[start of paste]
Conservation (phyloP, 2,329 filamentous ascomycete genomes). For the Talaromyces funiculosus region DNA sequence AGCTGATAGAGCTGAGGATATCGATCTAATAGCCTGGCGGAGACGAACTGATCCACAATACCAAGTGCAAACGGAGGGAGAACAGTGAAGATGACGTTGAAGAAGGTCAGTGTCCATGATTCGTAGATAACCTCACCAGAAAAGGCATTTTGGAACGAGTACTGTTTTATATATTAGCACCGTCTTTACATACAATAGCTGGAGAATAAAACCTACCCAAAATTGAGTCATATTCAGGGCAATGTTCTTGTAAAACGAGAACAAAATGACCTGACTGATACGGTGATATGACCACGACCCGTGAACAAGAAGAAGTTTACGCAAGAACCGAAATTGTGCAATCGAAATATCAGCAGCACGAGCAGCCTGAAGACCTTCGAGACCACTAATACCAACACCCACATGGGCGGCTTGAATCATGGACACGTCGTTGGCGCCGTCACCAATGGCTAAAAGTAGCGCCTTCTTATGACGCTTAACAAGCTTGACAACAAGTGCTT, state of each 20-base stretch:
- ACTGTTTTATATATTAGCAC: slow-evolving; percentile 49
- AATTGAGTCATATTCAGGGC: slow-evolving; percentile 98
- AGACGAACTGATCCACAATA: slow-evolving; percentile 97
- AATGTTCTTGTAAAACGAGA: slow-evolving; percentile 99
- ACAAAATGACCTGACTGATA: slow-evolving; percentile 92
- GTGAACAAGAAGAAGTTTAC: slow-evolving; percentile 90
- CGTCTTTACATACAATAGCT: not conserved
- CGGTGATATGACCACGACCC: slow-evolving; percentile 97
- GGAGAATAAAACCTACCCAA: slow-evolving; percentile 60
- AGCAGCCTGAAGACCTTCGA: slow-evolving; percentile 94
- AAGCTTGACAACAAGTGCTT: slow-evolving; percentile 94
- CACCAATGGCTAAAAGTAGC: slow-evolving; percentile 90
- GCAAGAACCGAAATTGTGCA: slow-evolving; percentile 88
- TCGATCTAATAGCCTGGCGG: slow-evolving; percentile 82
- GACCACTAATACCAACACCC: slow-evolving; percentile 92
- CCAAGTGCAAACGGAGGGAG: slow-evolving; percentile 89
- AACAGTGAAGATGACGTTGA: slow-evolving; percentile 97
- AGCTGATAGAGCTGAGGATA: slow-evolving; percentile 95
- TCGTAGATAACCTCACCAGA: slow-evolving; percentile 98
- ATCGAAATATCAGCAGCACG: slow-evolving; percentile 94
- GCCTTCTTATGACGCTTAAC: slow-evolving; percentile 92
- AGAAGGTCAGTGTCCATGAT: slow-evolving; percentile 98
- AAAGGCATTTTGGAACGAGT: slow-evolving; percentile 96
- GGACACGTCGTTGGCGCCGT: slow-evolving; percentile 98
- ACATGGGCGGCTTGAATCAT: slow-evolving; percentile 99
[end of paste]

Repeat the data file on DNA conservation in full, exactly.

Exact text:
Conservation (phyloP, 2,329 filamentous ascomycete genomes). For the Talaromyces funiculosus region DNA sequence AGCTGATAGAGCTGAGGATATCGATCTAATAGCCTGGCGGAGACGAACTGATCCACAATACCAAGTGCAAACGGAGGGAGAACAGTGAAGATGACGTTGAAGAAGGTCAGTGTCCATGATTCGTAGATAACCTCACCAGAAAAGGCATTTTGGAACGAGTACTGTTTTATATATTAGCACCGTCTTTACATACAATAGCTGGAGAATAAAACCTACCCAAAATTGAGTCATATTCAGGGCAATGTTCTTGTAAAACGAGAACAAAATGACCTGACTGATACGGTGATATGACCACGACCCGTGAACAAGAAGAAGTTTACGCAAGAACCGAAATTGTGCAATCGAAATATCAGCAGCACGAGCAGCCTGAAGACCTTCGAGACCACTAATACCAACACCCACATGGGCGGCTTGAATCATGGACACGTCGTTGGCGCCGTCACCAATGGCTAAAAGTAGCGCCTTCTTATGACGCTTAACAAGCTTGACAACAAGTGCTT, state of each 20-base stretch:
- ACTGTTTTATATATTAGCAC: slow-evolving; percentile 49
- AATTGAGTCATATTCAGGGC: slow-evolving; percentile 98
- AGACGAACTGATCCACAATA: slow-evolving; percentile 97
- AATGTTCTTGTAAAACGAGA: slow-evolving; percentile 99
- ACAAAATGACCTGACTGATA: slow-evolving; percentile 92
- GTGAACAAGAAGAAGTTTAC: slow-evolving; percentile 90
- CGTCTTTACATACAATAGCT: not conserved
- CGGTGATATGACCACGACCC: slow-evolving; percentile 97
- GGAGAATAAAACCTACCCAA: slow-evolving; percentile 60
- AGCAGCCTGAAGACCTTCGA: slow-evolving; percentile 94
- AAGCTTGACAACAAGTGCTT: slow-evolving; percentile 94
- CACCAATGGCTAAAAGTAGC: slow-evolving; percentile 90
- GCAAGAACCGAAATTGTGCA: slow-evolving; percentile 88
- TCGATCTAATAGCCTGGCGG: slow-evolving; percentile 82
- GACCACTAATACCAACACCC: slow-evolving; percentile 92
- CCAAGTGCAAACGGAGGGAG: slow-evolving; percentile 89
- AACAGTGAAGATGACGTTGA: slow-evolving; percentile 97
- AGCTGATAGAGCTGAGGATA: slow-evolving; percentile 95
- TCGTAGATAACCTCACCAGA: slow-evolving; percentile 98
- ATCGAAATATCAGCAGCACG: slow-evolving; percentile 94
- GCCTTCTTATGACGCTTAAC: slow-evolving; percentile 92
- AGAAGGTCAGTGTCCATGAT: slow-evolving; percentile 98
- AAAGGCATTTTGGAACGAGT: slow-evolving; percentile 96
- GGACACGTCGTTGGCGCCGT: slow-evolving; percentile 98
- ACATGGGCGGCTTGAATCAT: slow-evolving; percentile 99